Statistical comparisons. In order to quantitatively compare the dependence of the footprint on cell position, latitude and year, we use two different statistics, one based on the mean absolute percentage deviation (MAPD), a measure of the deviation of a given footprint from a reference footprint as a percentage, and the other based on the aspect ratio of the best fit ellipse to the footprint, a measure of the deviation of a given footprint from a reference footprint based on shape. Both sets of statistics were determined for the footprints shown in
Figure 9 (cell position),
Figure 11 (latitude) and
Figure 12 (year). We begin with the MAPD statistic, defined as follows:
where
f is the footprint to evaluate (e.g., retrieved at a particular cell position) and
$\widehat{f}$ is the reference footprint, depicted in
Figure 10. (MAPD was chosen as one of the two statistics because of the ease in its interpretation. Possible issues with very small values contributing an outsized share to MAPD were reduced by excluding the border of the footprint, where the weights are very low, before its estimation.) The results are shown in
Figure 13a for the across-track dependence,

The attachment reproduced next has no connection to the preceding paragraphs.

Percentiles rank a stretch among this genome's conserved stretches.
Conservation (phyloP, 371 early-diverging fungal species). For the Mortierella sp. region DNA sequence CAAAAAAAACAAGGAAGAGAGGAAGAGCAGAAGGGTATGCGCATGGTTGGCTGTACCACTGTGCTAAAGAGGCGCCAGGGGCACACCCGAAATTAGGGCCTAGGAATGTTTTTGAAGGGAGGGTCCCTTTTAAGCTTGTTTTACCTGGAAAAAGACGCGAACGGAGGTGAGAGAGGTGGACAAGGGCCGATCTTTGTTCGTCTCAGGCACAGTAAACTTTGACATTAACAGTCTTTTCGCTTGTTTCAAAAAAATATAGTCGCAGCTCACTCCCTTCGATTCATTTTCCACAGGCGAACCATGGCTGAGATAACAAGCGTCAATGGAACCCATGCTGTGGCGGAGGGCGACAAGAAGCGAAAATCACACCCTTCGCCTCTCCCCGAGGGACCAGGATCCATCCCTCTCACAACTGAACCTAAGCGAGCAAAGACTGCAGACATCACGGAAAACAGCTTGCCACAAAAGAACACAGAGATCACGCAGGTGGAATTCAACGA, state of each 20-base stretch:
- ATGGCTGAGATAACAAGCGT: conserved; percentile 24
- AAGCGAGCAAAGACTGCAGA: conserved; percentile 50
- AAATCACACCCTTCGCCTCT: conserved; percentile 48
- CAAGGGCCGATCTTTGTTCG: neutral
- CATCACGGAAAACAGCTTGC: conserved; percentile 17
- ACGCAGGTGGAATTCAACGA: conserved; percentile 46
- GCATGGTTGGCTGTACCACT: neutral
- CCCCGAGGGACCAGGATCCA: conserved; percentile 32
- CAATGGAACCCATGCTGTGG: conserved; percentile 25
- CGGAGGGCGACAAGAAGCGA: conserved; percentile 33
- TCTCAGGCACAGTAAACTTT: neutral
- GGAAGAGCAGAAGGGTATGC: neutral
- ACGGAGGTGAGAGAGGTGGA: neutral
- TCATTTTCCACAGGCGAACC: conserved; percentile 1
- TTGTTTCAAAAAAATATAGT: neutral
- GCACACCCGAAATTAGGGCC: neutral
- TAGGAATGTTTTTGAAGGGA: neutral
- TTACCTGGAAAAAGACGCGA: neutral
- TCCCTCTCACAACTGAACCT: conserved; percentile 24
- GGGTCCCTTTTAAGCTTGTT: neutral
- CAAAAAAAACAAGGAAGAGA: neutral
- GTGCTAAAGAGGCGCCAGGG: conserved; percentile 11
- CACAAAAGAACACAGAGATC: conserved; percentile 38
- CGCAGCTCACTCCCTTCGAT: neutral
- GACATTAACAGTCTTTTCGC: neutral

Figure 13b for annual dependence and
Figure 13c for the latitudinal dependence. In all cases, the amplitude of the deviations is below
$17\%$. The deviations are found to be smaller for the year-by-year estimates. This was expected considering that the footprints correspond to an average over all the cell positions. The best yearly MAPD value is around 6% with an average of
$\approx 8\%$. The latitudinal footprints also result from across-track averaging but the associated deviations show more variability. This may be due to the variability in the SST fields; the smoother the field the larger the deviation of the retrieved footprint since the approach used here is not able to obtain an estimate of the footprint from a flat field. SST fields equatorward of 30